How to Monitor IO Performance and Disks Activities on Solaris

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Mostly, we can monitor overall IO activities by using "top" in Solaris, in there, an indicator called "iowait" can be a good target to watch:
$ top
load averages:  5.47,  4.94,  5.10             orcl              19:49:02
475 processes: 147 sleeping, 1 stopped, 7 on cpu
CPU states: 38.0% idle, 37.6% user, 20.5% kernel, 13.9% iowait,  0.0% swap
Memory: 10.0G real, 1.6G free, 4.8G swap in use, 5.5G swap free
   PID USERNAME THR PR NCE  SIZE   RES STATE   TIME FLTS    CPU COMMAND
  9398 oracle     2  0   0  6.1G 50.3M sleep 124.0H    0  6.25% oracle
  9400 oracle     2  0   0  6.1G 52.0M cpu45  71.7H    0  5.42% oracle
  9402 oracle     2  0   0  6.1G 50.5M sleep  37.5H    0  4.68% oracle
...

Nowadays, "iowait" had been evolved into "wa" on Linux, let's see the definition of "wa" in Ubuntu (Ubuntu Manual: top)
wa  --  iowait
Amount of time the CPU has been waiting for I/O to complete.
That is, 50% iowait means that half of processes are waiting for IO to complete in terms of CPU time.

A fine-grained monitoring is to use "iostat", you can see how busy among the disks by adding "-x" or "-xn". For example:
$ iostat -x 5
                  extended device statistics
device       r/s    w/s   kr/s   kw/s wait actv  svc_t  %w  %b
...
sd10       56.0    4.9 2514.7   80.3  0.0  0.1    1.1   0   5
sd11      109.0    5.4 3585.9  109.6  0.0  0.1    0.7   0   6
sd12       76.3    4.0 2911.4   82.0  0.0  0.1    0.9   0   5
sd13       37.2    5.7 2000.3   87.3  0.0  0.1    1.6   0   4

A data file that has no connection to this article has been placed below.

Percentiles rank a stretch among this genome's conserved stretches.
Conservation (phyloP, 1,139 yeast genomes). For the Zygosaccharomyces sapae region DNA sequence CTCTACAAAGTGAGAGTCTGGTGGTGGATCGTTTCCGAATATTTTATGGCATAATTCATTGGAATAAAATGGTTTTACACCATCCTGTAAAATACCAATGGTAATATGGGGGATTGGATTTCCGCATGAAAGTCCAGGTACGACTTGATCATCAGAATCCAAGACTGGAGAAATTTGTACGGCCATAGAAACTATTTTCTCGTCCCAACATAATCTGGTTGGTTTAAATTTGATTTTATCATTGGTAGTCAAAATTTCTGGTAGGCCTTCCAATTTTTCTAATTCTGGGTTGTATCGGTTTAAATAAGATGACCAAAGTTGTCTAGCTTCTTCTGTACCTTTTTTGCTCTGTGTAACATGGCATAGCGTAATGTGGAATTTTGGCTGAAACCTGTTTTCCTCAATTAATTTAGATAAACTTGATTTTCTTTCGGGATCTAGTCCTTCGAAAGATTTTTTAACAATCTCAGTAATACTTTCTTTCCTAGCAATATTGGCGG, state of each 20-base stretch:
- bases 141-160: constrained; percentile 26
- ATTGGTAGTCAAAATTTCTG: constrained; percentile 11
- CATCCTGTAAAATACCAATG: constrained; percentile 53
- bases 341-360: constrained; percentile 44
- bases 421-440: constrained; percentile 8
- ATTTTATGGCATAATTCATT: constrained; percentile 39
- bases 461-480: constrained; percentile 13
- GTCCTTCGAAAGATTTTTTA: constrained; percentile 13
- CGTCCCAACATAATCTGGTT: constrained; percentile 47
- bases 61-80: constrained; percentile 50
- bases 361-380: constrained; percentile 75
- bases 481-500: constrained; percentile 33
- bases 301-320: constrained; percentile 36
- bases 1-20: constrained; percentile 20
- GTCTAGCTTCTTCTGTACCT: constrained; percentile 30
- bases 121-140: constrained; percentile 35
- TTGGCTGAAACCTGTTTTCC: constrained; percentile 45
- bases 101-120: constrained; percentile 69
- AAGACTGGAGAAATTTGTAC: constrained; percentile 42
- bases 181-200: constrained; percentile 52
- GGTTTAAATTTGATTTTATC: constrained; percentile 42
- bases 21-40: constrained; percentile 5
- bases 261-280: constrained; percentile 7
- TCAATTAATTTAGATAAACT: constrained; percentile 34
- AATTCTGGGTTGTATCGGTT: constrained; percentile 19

...
                  extended device statistics
device       r/s    w/s   kr/s   kw/s wait actv  svc_t  %w  %b
...
sd10        2.6   10.4   20.8   39.9  0.0  0.0    0.6   0   1
sd11       77.0    0.6 3123.2    4.8  0.0  0.0    0.5   0   3
sd12      379.4    0.2 4562.5    1.6  0.0  0.1    0.3   0   5
sd13        5.8    9.6   46.4   33.5  0.0  0.0    0.6   0   1
...
                  extended device statistics
device       r/s    w/s   kr/s   kw/s wait actv  svc_t  %w  %b
...
sd10        1.6    4.4   12.8   42.1  0.0  0.0    1.3   0   1
sd11      206.8    0.8 6059.5    6.4  0.0  0.1    0.6   0   8
sd12      140.6    0.0 3659.4    0.0  0.0  0.1    0.4   0   4
sd13        2.0    4.8   16.0   45.3  0.0  0.0    1.4   0   1
...
                  extended device statistics
device       r/s    w/s   kr/s   kw/s wait actv  svc_t  %w  %b
...
sd10        1.6    7.6   12.8   37.7  0.0  0.0    1.5   0   1
sd11      174.2    0.4 6462.5    3.2  0.0  0.1    0.5   0   6
sd12      613.6    0.0 7833.8    0.0  0.0  0.2    0.4   0   9
sd13        1.8    8.0   14.4   40.9  0.0  0.0    0.9   0   1
...
                  extended device statistics
device       r/s    w/s   kr/s   kw/s wait actv  svc_t  %w  %b
...
sd10        1.6   16.6   12.8   52.4  0.0  0.0    0.7   0   1
sd11       33.6    0.6 1513.5    4.8  0.0  0.0    0.5   0   1
sd12      190.6    0.2 2255.9    1.6  0.0  0.1    0.4   0   3
sd13        0.6   15.6    4.8   44.4  0.0  0.0    0.4   0   1
...

It will refresh the status every 5 seconds. But the next question is how to interpret the columns. According Oracle documentation (http://docs.oracle.com/cd/E23824_01/html/821-1451/spmonitor-4.html), the definitions of the columns in "iostat -x" are:
r/s
Reads per second
w/s
Writes per second
kr/s
Kbytes read per second
kw/s
Kbytes written per second
wait
Average number of transactions that are waiting for service (queue length)
actv
Average number of transactions that are actively being serviced
svc_t
Average service time, in milliseconds
%w
Percentage of time that the queue is not empty
%b
Percentage of time that the disk is busy
That is the way we trace IO bottleneck down to specific disks for tuning.

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